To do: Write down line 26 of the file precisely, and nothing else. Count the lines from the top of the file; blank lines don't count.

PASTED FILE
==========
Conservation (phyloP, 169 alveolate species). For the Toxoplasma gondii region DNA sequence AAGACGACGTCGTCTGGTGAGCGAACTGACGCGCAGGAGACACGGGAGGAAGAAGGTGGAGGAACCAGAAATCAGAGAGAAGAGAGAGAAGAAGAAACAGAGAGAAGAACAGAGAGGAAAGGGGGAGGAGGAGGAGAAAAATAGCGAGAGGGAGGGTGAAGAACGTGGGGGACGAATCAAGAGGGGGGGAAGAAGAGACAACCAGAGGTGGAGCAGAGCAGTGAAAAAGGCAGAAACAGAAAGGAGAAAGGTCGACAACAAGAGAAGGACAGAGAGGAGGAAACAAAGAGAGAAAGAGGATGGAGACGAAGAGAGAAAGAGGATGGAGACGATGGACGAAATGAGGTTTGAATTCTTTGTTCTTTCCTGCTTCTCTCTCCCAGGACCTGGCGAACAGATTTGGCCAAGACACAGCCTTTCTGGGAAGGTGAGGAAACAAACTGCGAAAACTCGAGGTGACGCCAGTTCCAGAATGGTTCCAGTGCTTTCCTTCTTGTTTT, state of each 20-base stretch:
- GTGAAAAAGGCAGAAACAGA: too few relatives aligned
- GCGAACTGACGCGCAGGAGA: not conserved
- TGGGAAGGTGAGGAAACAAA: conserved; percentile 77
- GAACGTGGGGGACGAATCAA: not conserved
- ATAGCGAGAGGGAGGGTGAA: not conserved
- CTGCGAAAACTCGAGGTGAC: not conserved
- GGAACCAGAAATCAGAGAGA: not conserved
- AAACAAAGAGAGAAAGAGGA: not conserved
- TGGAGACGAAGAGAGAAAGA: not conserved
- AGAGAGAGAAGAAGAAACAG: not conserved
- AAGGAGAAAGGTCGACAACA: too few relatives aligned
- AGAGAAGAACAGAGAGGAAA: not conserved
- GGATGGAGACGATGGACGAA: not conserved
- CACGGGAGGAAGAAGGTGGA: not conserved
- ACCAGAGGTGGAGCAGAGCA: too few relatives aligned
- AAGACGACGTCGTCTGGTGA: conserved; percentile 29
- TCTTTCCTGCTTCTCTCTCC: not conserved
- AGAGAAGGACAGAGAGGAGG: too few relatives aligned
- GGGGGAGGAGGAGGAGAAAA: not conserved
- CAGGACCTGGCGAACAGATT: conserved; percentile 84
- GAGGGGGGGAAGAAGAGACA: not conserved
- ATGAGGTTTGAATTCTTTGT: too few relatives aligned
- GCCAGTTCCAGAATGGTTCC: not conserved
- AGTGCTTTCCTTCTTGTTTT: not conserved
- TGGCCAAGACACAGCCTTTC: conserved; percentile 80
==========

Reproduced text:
- TGGCCAAGACACAGCCTTTC: conserved; percentile 80